Do Declining Oil Prices Affect Equities…?
Crude oil’s precipitous decline since the end of June is important for many reasons, but not necessarily the ones that some market observers are currently fretting over. Commodities in general have been poor this year, but oil has been particularly weak since the summer, with Brent Crude falling over 20%. Many suspect that commodity markets ‘know something’ about global growth that bond markets have long hinted at and equity markets are only just waking up to. We suspect this view risks underplaying the effects of a rising US dollar on an asset class predominately quoted in dollars, but, more importantly, the fact that prices are not just a function of demand, but also supply.
With regard to oil in particular, figures released last Friday showed OPEC lifted output in September by the largest amount in almost three years. The US supply story is also no doubt instrumental in oil’s continued retreat, as are continued efficiencies with regards to utilisation. In the words of the famous former Saudi oil minister, Sheikh Zaki Yamani “the stone age didn’t end for lack of stone…”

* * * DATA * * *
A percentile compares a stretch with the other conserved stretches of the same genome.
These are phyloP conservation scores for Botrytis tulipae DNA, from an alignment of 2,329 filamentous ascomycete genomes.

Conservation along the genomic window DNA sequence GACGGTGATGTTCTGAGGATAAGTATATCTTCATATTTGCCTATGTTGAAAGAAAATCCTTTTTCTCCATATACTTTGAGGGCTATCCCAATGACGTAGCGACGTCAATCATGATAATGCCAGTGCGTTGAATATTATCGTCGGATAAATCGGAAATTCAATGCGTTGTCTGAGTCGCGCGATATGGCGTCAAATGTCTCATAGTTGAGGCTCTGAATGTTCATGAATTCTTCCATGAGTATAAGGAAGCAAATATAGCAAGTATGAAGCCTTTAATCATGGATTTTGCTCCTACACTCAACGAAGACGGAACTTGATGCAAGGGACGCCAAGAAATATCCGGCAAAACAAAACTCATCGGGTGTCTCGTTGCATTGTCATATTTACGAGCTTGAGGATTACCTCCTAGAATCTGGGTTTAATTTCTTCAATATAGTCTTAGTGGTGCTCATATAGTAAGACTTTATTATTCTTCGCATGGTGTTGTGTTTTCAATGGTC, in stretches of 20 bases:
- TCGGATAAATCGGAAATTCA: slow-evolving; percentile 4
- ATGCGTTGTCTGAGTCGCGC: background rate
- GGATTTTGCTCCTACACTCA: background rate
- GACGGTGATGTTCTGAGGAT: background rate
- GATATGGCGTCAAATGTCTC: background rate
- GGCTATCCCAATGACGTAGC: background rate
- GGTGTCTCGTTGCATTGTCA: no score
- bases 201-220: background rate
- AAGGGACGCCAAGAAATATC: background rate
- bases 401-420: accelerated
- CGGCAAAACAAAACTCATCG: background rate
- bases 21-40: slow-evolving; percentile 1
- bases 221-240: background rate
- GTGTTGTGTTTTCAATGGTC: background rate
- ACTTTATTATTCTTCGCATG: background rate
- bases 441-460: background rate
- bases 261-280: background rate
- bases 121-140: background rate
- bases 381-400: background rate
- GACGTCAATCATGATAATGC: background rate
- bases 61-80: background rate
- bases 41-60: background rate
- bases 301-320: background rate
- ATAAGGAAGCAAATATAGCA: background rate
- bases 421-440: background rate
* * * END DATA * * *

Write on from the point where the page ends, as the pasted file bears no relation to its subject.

Even if we do not see the recent decline in the oil price as particularly sinister with regard to the prospects for global growth, it does have important ramifications for equity markets. Companies reliant on energy prices rises for revenue growth tend to outweigh those either agnostic to, or benefiting from, falling oil prices in most equity indices. With oil prices now moving towards widely suspected thresholds for Saudi Arabia’s fiscal balance, we suspect further downside should be capped given the kingdom’s role as the marginal supplier in a global oil market.
What about the rising dollar…?
Amidst all the concerns about the likely affect of a rising dollar on the prospects for the US economy, one often neglected point is its historic influence on the amount that investors are willing to pay for a dollar, euro or pound of quoted corporate sector earnings. There is a strong relationship between a rising dollar and the price earnings ratio of US and global ex-US equity indices.
Intuitively this makes sense. More often than not a rising US dollar is a symptom of robust health in the world’s largest and most important capitalist economy. Most of the time, this suggests that the prospects for global growth will, in varying lags, follow suit. In such an environment, investors should be willing to pay more for the earnings of the quoted corporate sector.